That said, I’ve become so fond of the Cinerama Dome, I made it my iPhone lock screen.
Frankenheimer’s Formula One racing scenes enveloped the audience with boneshaking rumble and sickness-inducing car-mounted camerawork. This was an experience that just could not be duplicated elsewhere. I’m glad I made the last minute schedule adjustment, bypassing Intruder in the Dust (1949) and Witness for the Prosecution (1957), two films I can watch at home without much lost in translation.
Grand Prix is available on Blu-ray from Warner Brothers.
Favorite New to Me Movies:
#1. Once Upon a Time in the West (1968)
If we’re talking scope and scale, I don’t know of a bigger Western than Sergio Leone’s 1968 masterpiece, Once Upon a Time in the West. Project that onto the IMAX screen at the TCL Chinese Theatre and you’ve got an experience you won’t see anywhere else. I’ve had Once Upon a Time in the West on my Cinema Shame list for years now. I’ve never been so happy I waited (unintentionally) to see a movie for the first time.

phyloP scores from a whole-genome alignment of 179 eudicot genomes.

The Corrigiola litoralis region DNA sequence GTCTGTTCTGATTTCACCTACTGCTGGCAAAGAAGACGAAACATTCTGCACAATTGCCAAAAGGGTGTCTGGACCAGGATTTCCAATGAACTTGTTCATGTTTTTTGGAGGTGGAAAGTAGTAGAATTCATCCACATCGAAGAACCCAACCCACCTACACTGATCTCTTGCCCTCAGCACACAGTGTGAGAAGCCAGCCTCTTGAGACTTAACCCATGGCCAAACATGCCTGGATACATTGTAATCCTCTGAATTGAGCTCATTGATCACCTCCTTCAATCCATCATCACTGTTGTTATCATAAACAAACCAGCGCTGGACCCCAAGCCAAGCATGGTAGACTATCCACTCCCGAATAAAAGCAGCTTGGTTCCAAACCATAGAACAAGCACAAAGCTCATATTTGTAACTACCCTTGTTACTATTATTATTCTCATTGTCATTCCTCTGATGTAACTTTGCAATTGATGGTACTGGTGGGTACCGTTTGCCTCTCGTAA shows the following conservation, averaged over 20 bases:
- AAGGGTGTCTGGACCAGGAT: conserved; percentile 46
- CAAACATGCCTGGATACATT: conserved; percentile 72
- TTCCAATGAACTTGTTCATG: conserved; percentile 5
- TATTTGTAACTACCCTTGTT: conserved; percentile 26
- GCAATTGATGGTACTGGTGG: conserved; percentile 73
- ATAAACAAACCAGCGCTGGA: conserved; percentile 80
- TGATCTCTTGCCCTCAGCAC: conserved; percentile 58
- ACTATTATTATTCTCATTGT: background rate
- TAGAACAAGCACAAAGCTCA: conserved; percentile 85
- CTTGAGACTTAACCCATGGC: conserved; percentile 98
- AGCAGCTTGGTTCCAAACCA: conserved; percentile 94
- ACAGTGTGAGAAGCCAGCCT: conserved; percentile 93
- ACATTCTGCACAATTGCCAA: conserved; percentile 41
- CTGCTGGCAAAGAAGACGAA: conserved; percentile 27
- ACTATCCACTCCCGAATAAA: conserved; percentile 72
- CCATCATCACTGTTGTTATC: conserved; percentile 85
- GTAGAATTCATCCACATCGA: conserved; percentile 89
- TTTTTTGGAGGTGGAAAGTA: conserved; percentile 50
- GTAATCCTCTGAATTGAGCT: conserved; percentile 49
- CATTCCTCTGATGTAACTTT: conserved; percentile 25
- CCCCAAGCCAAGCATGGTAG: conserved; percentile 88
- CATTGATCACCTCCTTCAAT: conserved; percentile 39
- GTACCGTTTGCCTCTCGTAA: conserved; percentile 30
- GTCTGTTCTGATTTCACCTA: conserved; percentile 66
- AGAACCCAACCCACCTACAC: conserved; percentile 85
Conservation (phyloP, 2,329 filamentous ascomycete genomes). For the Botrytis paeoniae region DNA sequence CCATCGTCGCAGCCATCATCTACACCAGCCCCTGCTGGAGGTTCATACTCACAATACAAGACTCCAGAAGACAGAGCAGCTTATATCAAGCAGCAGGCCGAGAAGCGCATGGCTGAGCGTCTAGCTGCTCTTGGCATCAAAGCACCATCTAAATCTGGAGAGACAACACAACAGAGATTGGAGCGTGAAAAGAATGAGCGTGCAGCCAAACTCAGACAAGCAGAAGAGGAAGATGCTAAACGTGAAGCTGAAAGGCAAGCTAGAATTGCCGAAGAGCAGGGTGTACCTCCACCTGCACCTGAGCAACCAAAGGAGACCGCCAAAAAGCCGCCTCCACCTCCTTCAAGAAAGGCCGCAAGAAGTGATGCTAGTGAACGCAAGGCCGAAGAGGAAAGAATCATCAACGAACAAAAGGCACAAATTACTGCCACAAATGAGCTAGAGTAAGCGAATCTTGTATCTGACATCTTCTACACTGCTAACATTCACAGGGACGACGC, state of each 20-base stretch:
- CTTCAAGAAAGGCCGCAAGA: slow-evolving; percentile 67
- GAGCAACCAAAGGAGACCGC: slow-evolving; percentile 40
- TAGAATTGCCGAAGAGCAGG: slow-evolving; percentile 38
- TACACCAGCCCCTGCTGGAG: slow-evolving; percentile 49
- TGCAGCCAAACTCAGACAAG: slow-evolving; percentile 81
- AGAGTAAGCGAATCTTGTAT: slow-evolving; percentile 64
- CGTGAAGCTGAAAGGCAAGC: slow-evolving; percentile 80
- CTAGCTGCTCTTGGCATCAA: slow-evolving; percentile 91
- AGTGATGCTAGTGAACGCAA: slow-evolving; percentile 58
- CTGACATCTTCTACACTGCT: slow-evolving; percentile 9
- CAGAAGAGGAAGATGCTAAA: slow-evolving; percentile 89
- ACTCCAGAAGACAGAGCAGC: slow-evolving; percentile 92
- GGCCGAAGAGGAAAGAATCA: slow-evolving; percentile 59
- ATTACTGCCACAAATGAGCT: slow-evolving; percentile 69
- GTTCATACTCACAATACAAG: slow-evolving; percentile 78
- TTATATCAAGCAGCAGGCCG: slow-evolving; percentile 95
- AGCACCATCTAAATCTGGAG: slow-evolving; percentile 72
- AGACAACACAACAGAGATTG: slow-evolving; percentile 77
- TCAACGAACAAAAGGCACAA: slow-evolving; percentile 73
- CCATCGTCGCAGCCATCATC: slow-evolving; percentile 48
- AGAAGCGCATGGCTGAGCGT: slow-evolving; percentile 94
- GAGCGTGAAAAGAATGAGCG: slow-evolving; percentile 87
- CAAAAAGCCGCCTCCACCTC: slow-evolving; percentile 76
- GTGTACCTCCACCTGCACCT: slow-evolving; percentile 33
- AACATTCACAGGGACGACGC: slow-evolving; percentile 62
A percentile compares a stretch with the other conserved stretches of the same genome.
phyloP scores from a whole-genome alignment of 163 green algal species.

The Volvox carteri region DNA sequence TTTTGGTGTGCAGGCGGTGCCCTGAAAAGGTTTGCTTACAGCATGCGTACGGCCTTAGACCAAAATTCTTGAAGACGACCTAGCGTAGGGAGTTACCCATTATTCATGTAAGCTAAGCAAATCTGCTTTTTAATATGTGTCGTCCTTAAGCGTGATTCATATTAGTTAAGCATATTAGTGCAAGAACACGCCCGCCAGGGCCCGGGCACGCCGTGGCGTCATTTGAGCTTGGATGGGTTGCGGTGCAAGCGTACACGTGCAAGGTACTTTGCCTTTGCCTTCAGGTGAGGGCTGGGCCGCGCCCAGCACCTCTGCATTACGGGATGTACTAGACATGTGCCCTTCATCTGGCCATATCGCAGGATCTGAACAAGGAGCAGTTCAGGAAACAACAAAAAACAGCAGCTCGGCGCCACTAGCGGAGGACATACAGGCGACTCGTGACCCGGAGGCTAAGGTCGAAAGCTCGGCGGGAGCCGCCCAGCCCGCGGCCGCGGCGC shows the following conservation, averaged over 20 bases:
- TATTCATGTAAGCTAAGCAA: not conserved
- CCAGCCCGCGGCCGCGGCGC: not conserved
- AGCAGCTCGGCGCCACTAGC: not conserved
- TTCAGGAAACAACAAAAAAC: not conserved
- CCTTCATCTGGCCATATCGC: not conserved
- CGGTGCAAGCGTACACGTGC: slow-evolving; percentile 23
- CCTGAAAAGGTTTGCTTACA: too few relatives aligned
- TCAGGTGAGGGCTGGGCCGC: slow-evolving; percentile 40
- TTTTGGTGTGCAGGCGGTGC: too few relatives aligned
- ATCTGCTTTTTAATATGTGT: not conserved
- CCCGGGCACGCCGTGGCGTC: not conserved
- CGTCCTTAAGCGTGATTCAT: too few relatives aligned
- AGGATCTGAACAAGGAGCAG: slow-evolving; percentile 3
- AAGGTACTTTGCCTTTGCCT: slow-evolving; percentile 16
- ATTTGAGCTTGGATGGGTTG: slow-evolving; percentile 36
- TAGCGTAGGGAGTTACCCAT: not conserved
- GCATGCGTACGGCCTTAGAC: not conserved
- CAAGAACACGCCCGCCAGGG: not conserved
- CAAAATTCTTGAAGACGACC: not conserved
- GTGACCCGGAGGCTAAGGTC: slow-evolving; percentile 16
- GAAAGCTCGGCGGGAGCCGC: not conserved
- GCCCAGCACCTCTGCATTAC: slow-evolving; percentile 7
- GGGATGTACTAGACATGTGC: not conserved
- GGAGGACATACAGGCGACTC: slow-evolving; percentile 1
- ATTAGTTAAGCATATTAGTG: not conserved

Imagine Bronson close-up coming at you in IMAX, four stories large.
Once Upon a Time in the West is available on Blu-ray from Paramount.
#2. Scarface (1932)
The winner of The Big Lebowski and Jeff Bridges vs. Scarface and John Carpenter battle. But not necessarily by choice. Due to a fire alarm incident in my prior film (Show People at the Egyptian), I exited the theater 15 minutes late — which made it impossible to make it over to the TCL Chinese Theatre in five minutes for the start of The Big Lebowski. Howard Hawks’ gangster classic began 15 minutes later and thus my decision was made. John Carpenter strode into the venue like a rock star, spoke about the film’s “X” motif, made a feisty comment about Ann Dvorak, and then the Master of Horror exited stage right. 3 minutes and 20 seconds of John Carpenter.
Scarface is available on DVD from Universal. It is also available as a bonus feature on the De Palma Scarface (1983) Blu-ray.
#3. Show People (1928)